We took a minute to catch up with Sydney skateboarder and very good pal of Smile + Wave, Riwaz Kazi.
Riwaz and I actually grew up pretty close to each other back in Sydney (about 5 minutes away), but there is about a 250 year age difference between us so a chance meeting back then never arose.
But here we are, cities apart sitting down to chat about skating, the BLM movement and how it is to grow up in Sydney with a shade of skin a bit different to others.
Riwaz Kazi Ollie - photo by Cameron Markin
S+W: So I guess absolute chaos would be a great way to describe life at the moment. Especially in Melbourne right now. How has life been in Sydney for the last little bit?
RIWAZ: Yes I really feel for you guys in Melbourne having to deal with the second lockdown. Once our restrictions got lifted here in Sydney, I guess everyone has been easing into the ‘new’ normal. It’s been nice to be able to see my friends and go skate around the city again so I can’t complain.
But man, 2020 has been something different. I don’t know a single person that has not been affected by the events that have taken place this year.
S + W: True, true, truuuue, which means there's no better time to reach out to a mate and just check in to see how they're coping.
So on top of Covid-19 comes the thundering power of the Black Lives Matter movement. Something that resonates right up there for both you and I.
What’s the vibe amongst the younger generation, particularly the skaters in regards to this massive movement?
RIWAZ: I think our generation have really given ourselves permission to express rage, sadness and fear. Expressing those things has always been common in our sub culture of skateboarding since we have always had to deal with police, so I think it was very easy for us to get behind The BLM movement and show solidarity in that sense. People shared things on Instagram and attended protests, but hopefully everyone is educating themselves so that the momentum can continue.
S + W: Yes! Momentum is a key word at this time.
You made a post not long ago describing some of the hard times you had to go through growing up all because of the colour of your skin. Obviously, racists are still out there in big numbers (yuck), but have you seen much progress in regards to racism in the Sydney skateboard community?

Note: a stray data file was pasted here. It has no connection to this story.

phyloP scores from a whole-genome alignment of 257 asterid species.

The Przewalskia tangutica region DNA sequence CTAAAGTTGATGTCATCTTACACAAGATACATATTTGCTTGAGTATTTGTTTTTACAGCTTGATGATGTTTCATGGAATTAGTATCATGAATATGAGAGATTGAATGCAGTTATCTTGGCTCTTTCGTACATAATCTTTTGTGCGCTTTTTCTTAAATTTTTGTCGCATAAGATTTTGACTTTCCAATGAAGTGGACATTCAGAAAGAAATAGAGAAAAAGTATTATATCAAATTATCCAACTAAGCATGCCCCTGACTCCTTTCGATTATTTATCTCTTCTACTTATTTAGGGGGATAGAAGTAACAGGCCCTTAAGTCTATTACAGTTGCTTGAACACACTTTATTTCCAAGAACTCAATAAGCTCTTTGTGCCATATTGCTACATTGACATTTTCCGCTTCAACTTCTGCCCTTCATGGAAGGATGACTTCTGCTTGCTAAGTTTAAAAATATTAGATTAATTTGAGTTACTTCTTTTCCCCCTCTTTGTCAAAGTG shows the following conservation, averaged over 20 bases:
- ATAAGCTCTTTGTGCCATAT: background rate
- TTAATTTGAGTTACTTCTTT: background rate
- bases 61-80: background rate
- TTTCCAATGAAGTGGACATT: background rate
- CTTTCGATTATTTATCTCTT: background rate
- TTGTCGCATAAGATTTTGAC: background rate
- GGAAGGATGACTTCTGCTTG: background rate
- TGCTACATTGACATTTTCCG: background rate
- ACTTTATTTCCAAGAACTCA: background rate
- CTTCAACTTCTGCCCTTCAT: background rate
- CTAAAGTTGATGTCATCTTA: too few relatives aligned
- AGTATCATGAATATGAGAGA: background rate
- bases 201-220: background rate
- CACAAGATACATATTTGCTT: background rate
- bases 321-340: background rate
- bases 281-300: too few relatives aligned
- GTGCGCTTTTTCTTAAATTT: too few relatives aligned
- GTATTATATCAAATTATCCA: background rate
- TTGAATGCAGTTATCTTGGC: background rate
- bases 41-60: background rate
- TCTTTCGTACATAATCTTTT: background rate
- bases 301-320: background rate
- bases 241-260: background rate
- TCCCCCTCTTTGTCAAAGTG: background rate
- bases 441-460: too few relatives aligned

RIWAZ: Normally I am not one to voice my political/personal opinions on social media but its been such a powerful movement that I had a lot of emotion built up. Particularly reading stories from people of colour that I look up to, and my friends. It really made me evaluate my past racial experiences instead of sweeping it under the rug like I usually would. It was quite liberating actually!
Riwaz Kazi 5050 - photo by Cameron Markin
S + W: We've seen you film some amazing skate clips over the past year or so. Can we expect some exciting things from you in the near/post Covid future (whenever the heck that might be)?
RIWAZ: I have been working on a skate part for my friend Cameron Fraser’s full length. It’s VX and 16mm so hopefully it’s going to be a classic. This video was meant to premiere a few months ago at the Passport Store in Sydney, but unfortunately it got postponed due to Covid-19 restrictions.
RIWAZ: Yes I’m very excited for this but don’t want to reveal too much as we are still working out the logistics. Gem is a very talented sewer and I have some what of a ‘fetish’ for fine fabrics.
RIWAZ: I am no expert but I do have some basic graphic design knowledge. Over the years I have dabbled and attempted to further this every now and then. I kind of go through periods of inspiration where I'm very motivated to do something creative.
Riwaz, thanks so much for the chat, keep doing what you're doing and we can't wait to see what, maybe not this year, I'm cancelling the rest of this year! But maybe what next year has in stall for you.